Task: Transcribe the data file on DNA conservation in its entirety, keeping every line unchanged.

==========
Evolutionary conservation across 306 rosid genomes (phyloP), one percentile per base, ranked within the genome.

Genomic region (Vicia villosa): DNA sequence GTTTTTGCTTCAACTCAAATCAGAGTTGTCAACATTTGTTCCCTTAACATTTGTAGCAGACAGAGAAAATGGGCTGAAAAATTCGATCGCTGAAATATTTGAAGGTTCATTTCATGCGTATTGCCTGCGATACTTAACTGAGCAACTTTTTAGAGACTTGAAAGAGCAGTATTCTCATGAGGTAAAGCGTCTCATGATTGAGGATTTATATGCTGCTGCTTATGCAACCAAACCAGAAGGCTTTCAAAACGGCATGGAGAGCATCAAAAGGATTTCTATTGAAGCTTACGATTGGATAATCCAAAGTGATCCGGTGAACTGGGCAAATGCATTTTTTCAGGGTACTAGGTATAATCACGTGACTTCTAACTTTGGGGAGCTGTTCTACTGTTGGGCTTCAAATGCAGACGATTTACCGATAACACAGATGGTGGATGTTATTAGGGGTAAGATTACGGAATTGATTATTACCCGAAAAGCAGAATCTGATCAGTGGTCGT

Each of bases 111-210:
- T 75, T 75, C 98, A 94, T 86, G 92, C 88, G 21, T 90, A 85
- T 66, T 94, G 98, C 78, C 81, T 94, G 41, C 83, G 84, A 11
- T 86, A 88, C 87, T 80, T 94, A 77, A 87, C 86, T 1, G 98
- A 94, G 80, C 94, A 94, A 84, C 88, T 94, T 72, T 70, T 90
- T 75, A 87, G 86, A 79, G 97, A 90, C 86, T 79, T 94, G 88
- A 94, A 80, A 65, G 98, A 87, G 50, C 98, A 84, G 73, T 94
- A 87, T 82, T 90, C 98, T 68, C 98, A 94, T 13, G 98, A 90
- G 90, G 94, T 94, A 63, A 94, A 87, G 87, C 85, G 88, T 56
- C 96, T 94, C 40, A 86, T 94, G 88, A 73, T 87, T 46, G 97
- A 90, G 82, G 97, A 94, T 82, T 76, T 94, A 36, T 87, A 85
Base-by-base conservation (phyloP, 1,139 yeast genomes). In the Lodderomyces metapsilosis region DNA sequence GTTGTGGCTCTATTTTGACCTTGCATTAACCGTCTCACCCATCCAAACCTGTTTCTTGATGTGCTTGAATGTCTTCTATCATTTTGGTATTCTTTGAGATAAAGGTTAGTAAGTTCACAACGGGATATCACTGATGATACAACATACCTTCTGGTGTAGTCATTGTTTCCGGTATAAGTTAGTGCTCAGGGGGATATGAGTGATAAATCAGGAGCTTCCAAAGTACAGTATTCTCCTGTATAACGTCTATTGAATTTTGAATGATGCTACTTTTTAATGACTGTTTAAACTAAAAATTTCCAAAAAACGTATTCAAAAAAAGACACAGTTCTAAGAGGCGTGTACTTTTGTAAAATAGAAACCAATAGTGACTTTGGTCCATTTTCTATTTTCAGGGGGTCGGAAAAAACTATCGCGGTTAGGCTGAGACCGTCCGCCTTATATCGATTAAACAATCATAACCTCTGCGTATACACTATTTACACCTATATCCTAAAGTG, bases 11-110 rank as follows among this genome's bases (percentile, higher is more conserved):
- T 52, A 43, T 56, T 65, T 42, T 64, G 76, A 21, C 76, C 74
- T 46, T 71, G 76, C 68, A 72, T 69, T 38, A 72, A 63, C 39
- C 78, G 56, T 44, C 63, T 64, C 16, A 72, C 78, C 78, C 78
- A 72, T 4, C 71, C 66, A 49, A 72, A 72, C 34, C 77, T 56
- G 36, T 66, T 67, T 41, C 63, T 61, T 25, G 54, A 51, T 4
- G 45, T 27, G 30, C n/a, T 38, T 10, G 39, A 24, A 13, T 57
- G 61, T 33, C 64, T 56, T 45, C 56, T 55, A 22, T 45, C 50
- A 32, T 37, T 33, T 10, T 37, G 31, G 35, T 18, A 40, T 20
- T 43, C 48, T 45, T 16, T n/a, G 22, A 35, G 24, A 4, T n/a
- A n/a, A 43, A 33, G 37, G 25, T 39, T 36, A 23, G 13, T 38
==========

Evolutionary conservation across 306 rosid genomes (phyloP), one percentile per base, ranked within the genome.

Genomic region (Vicia villosa): DNA sequence GTTTTTGCTTCAACTCAAATCAGAGTTGTCAACATTTGTTCCCTTAACATTTGTAGCAGACAGAGAAAATGGGCTGAAAAATTCGATCGCTGAAATATTTGAAGGTTCATTTCATGCGTATTGCCTGCGATACTTAACTGAGCAACTTTTTAGAGACTTGAAAGAGCAGTATTCTCATGAGGTAAAGCGTCTCATGATTGAGGATTTATATGCTGCTGCTTATGCAACCAAACCAGAAGGCTTTCAAAACGGCATGGAGAGCATCAAAAGGATTTCTATTGAAGCTTACGATTGGATAATCCAAAGTGATCCGGTGAACTGGGCAAATGCATTTTTTCAGGGTACTAGGTATAATCACGTGACTTCTAACTTTGGGGAGCTGTTCTACTGTTGGGCTTCAAATGCAGACGATTTACCGATAACACAGATGGTGGATGTTATTAGGGGTAAGATTACGGAATTGATTATTACCCGAAAAGCAGAATCTGATCAGTGGTCGT

Each of bases 111-210:
- T 75, T 75, C 98, A 94, T 86, G 92, C 88, G 21, T 90, A 85
- T 66, T 94, G 98, C 78, C 81, T 94, G 41, C 83, G 84, A 11
- T 86, A 88, C 87, T 80, T 94, A 77, A 87, C 86, T 1, G 98
- A 94, G 80, C 94, A 94, A 84, C 88, T 94, T 72, T 70, T 90
- T 75, A 87, G 86, A 79, G 97, A 90, C 86, T 79, T 94, G 88
- A 94, A 80, A 65, G 98, A 87, G 50, C 98, A 84, G 73, T 94
- A 87, T 82, T 90, C 98, T 68, C 98, A 94, T 13, G 98, A 90
- G 90, G 94, T 94, A 63, A 94, A 87, G 87, C 85, G 88, T 56
- C 96, T 94, C 40, A 86, T 94, G 88, A 73, T 87, T 46, G 97
- A 90, G 82, G 97, A 94, T 82, T 76, T 94, A 36, T 87, A 85
Base-by-base conservation (phyloP, 1,139 yeast genomes). In the Lodderomyces metapsilosis region DNA sequence GTTGTGGCTCTATTTTGACCTTGCATTAACCGTCTCACCCATCCAAACCTGTTTCTTGATGTGCTTGAATGTCTTCTATCATTTTGGTATTCTTTGAGATAAAGGTTAGTAAGTTCACAACGGGATATCACTGATGATACAACATACCTTCTGGTGTAGTCATTGTTTCCGGTATAAGTTAGTGCTCAGGGGGATATGAGTGATAAATCAGGAGCTTCCAAAGTACAGTATTCTCCTGTATAACGTCTATTGAATTTTGAATGATGCTACTTTTTAATGACTGTTTAAACTAAAAATTTCCAAAAAACGTATTCAAAAAAAGACACAGTTCTAAGAGGCGTGTACTTTTGTAAAATAGAAACCAATAGTGACTTTGGTCCATTTTCTATTTTCAGGGGGTCGGAAAAAACTATCGCGGTTAGGCTGAGACCGTCCGCCTTATATCGATTAAACAATCATAACCTCTGCGTATACACTATTTACACCTATATCCTAAAGTG, bases 11-110 rank as follows among this genome's bases (percentile, higher is more conserved):
- T 52, A 43, T 56, T 65, T 42, T 64, G 76, A 21, C 76, C 74
- T 46, T 71, G 76, C 68, A 72, T 69, T 38, A 72, A 63, C 39
- C 78, G 56, T 44, C 63, T 64, C 16, A 72, C 78, C 78, C 78
- A 72, T 4, C 71, C 66, A 49, A 72, A 72, C 34, C 77, T 56
- G 36, T 66, T 67, T 41, C 63, T 61, T 25, G 54, A 51, T 4
- G 45, T 27, G 30, C n/a, T 38, T 10, G 39, A 24, A 13, T 57
- G 61, T 33, C 64, T 56, T 45, C 56, T 55, A 22, T 45, C 50
- A 32, T 37, T 33, T 10, T 37, G 31, G 35, T 18, A 40, T 20
- T 43, C 48, T 45, T 16, T n/a, G 22, A 35, G 24, A 4, T n/a
- A n/a, A 43, A 33, G 37, G 25, T 39, T 36, A 23, G 13, T 38